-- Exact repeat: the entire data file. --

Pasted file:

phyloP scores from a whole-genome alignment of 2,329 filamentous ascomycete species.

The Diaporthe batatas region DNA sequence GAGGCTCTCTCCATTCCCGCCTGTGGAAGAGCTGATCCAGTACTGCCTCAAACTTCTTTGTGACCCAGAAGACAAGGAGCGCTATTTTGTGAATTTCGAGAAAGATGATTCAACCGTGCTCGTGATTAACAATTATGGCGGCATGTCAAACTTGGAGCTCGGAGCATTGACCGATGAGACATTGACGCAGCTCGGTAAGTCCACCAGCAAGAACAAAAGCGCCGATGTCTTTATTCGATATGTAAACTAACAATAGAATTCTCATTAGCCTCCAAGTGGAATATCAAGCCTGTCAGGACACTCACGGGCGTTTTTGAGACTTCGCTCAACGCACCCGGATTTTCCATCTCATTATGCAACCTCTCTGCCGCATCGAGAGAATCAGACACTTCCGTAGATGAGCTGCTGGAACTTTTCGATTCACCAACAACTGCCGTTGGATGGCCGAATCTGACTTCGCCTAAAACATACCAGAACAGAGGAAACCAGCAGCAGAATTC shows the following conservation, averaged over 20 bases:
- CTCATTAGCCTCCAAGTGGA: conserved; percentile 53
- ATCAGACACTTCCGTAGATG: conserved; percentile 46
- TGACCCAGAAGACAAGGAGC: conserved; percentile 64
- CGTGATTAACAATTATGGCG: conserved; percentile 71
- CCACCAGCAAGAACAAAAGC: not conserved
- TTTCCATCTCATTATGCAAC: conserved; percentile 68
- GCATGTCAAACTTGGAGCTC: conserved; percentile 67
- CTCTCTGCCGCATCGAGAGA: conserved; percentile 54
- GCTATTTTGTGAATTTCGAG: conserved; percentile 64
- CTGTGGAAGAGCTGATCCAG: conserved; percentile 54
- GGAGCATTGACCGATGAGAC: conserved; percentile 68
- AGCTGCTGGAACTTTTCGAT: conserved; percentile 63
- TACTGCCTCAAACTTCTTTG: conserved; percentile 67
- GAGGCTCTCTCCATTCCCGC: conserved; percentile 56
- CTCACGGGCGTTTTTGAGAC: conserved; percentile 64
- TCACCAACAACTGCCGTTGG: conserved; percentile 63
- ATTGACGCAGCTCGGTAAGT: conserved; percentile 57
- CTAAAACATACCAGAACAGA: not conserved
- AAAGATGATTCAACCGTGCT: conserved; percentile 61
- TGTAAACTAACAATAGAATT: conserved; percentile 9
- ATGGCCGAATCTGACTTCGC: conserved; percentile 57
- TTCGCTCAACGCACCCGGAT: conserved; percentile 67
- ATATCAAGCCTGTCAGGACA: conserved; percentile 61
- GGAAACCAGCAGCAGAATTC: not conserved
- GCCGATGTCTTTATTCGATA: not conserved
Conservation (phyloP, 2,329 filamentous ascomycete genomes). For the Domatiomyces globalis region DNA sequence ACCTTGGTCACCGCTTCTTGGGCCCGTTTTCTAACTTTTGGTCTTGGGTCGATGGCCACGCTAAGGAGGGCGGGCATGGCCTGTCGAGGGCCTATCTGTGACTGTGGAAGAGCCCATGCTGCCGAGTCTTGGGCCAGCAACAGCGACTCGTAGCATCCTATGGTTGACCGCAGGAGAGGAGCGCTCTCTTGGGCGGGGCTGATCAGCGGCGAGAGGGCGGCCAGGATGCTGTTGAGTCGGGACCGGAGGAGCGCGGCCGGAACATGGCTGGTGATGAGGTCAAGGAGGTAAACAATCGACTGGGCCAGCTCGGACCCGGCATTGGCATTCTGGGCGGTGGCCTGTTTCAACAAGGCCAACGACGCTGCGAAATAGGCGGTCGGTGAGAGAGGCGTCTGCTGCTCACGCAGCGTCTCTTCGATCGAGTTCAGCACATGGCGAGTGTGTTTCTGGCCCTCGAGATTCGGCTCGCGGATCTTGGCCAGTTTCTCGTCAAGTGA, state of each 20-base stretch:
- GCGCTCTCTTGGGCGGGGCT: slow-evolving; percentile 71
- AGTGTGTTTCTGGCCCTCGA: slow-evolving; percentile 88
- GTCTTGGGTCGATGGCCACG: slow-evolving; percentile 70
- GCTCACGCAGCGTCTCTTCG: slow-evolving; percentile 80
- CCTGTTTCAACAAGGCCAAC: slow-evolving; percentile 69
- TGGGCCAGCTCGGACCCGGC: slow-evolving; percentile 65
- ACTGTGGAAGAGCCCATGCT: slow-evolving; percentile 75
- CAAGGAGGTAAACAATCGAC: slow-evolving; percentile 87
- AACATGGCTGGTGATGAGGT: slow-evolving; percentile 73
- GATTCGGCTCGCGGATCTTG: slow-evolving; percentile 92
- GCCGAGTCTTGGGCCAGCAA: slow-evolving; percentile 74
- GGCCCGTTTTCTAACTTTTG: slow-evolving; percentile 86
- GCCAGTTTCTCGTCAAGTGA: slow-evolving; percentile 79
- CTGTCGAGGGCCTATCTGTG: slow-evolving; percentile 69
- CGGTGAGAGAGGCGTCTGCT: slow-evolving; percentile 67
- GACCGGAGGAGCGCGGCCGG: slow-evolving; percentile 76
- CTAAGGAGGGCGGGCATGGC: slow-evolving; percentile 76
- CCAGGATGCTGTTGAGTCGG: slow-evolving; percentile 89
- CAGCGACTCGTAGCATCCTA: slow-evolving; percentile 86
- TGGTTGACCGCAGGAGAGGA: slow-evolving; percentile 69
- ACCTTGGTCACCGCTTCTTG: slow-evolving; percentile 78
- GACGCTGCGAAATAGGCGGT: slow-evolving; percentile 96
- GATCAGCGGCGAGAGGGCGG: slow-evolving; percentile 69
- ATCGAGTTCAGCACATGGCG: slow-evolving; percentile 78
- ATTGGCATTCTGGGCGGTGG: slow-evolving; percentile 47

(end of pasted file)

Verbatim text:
phyloP scores from a whole-genome alignment of 2,329 filamentous ascomycete species.

The Diaporthe batatas region DNA sequence GAGGCTCTCTCCATTCCCGCCTGTGGAAGAGCTGATCCAGTACTGCCTCAAACTTCTTTGTGACCCAGAAGACAAGGAGCGCTATTTTGTGAATTTCGAGAAAGATGATTCAACCGTGCTCGTGATTAACAATTATGGCGGCATGTCAAACTTGGAGCTCGGAGCATTGACCGATGAGACATTGACGCAGCTCGGTAAGTCCACCAGCAAGAACAAAAGCGCCGATGTCTTTATTCGATATGTAAACTAACAATAGAATTCTCATTAGCCTCCAAGTGGAATATCAAGCCTGTCAGGACACTCACGGGCGTTTTTGAGACTTCGCTCAACGCACCCGGATTTTCCATCTCATTATGCAACCTCTCTGCCGCATCGAGAGAATCAGACACTTCCGTAGATGAGCTGCTGGAACTTTTCGATTCACCAACAACTGCCGTTGGATGGCCGAATCTGACTTCGCCTAAAACATACCAGAACAGAGGAAACCAGCAGCAGAATTC shows the following conservation, averaged over 20 bases:
- CTCATTAGCCTCCAAGTGGA: conserved; percentile 53
- ATCAGACACTTCCGTAGATG: conserved; percentile 46
- TGACCCAGAAGACAAGGAGC: conserved; percentile 64
- CGTGATTAACAATTATGGCG: conserved; percentile 71
- CCACCAGCAAGAACAAAAGC: not conserved
- TTTCCATCTCATTATGCAAC: conserved; percentile 68
- GCATGTCAAACTTGGAGCTC: conserved; percentile 67
- CTCTCTGCCGCATCGAGAGA: conserved; percentile 54
- GCTATTTTGTGAATTTCGAG: conserved; percentile 64
- CTGTGGAAGAGCTGATCCAG: conserved; percentile 54
- GGAGCATTGACCGATGAGAC: conserved; percentile 68
- AGCTGCTGGAACTTTTCGAT: conserved; percentile 63
- TACTGCCTCAAACTTCTTTG: conserved; percentile 67
- GAGGCTCTCTCCATTCCCGC: conserved; percentile 56
- CTCACGGGCGTTTTTGAGAC: conserved; percentile 64
- TCACCAACAACTGCCGTTGG: conserved; percentile 63
- ATTGACGCAGCTCGGTAAGT: conserved; percentile 57
- CTAAAACATACCAGAACAGA: not conserved
- AAAGATGATTCAACCGTGCT: conserved; percentile 61
- TGTAAACTAACAATAGAATT: conserved; percentile 9
- ATGGCCGAATCTGACTTCGC: conserved; percentile 57
- TTCGCTCAACGCACCCGGAT: conserved; percentile 67
- ATATCAAGCCTGTCAGGACA: conserved; percentile 61
- GGAAACCAGCAGCAGAATTC: not conserved
- GCCGATGTCTTTATTCGATA: not conserved
Conservation (phyloP, 2,329 filamentous ascomycete genomes). For the Domatiomyces globalis region DNA sequence ACCTTGGTCACCGCTTCTTGGGCCCGTTTTCTAACTTTTGGTCTTGGGTCGATGGCCACGCTAAGGAGGGCGGGCATGGCCTGTCGAGGGCCTATCTGTGACTGTGGAAGAGCCCATGCTGCCGAGTCTTGGGCCAGCAACAGCGACTCGTAGCATCCTATGGTTGACCGCAGGAGAGGAGCGCTCTCTTGGGCGGGGCTGATCAGCGGCGAGAGGGCGGCCAGGATGCTGTTGAGTCGGGACCGGAGGAGCGCGGCCGGAACATGGCTGGTGATGAGGTCAAGGAGGTAAACAATCGACTGGGCCAGCTCGGACCCGGCATTGGCATTCTGGGCGGTGGCCTGTTTCAACAAGGCCAACGACGCTGCGAAATAGGCGGTCGGTGAGAGAGGCGTCTGCTGCTCACGCAGCGTCTCTTCGATCGAGTTCAGCACATGGCGAGTGTGTTTCTGGCCCTCGAGATTCGGCTCGCGGATCTTGGCCAGTTTCTCGTCAAGTGA, state of each 20-base stretch:
- GCGCTCTCTTGGGCGGGGCT: slow-evolving; percentile 71
- AGTGTGTTTCTGGCCCTCGA: slow-evolving; percentile 88
- GTCTTGGGTCGATGGCCACG: slow-evolving; percentile 70
- GCTCACGCAGCGTCTCTTCG: slow-evolving; percentile 80
- CCTGTTTCAACAAGGCCAAC: slow-evolving; percentile 69
- TGGGCCAGCTCGGACCCGGC: slow-evolving; percentile 65
- ACTGTGGAAGAGCCCATGCT: slow-evolving; percentile 75
- CAAGGAGGTAAACAATCGAC: slow-evolving; percentile 87
- AACATGGCTGGTGATGAGGT: slow-evolving; percentile 73
- GATTCGGCTCGCGGATCTTG: slow-evolving; percentile 92
- GCCGAGTCTTGGGCCAGCAA: slow-evolving; percentile 74
- GGCCCGTTTTCTAACTTTTG: slow-evolving; percentile 86
- GCCAGTTTCTCGTCAAGTGA: slow-evolving; percentile 79
- CTGTCGAGGGCCTATCTGTG: slow-evolving; percentile 69
- CGGTGAGAGAGGCGTCTGCT: slow-evolving; percentile 67
- GACCGGAGGAGCGCGGCCGG: slow-evolving; percentile 76
- CTAAGGAGGGCGGGCATGGC: slow-evolving; percentile 76
- CCAGGATGCTGTTGAGTCGG: slow-evolving; percentile 89
- CAGCGACTCGTAGCATCCTA: slow-evolving; percentile 86
- TGGTTGACCGCAGGAGAGGA: slow-evolving; percentile 69
- ACCTTGGTCACCGCTTCTTG: slow-evolving; percentile 78
- GACGCTGCGAAATAGGCGGT: slow-evolving; percentile 96
- GATCAGCGGCGAGAGGGCGG: slow-evolving; percentile 69
- ATCGAGTTCAGCACATGGCG: slow-evolving; percentile 78
- ATTGGCATTCTGGGCGGTGG: slow-evolving; percentile 47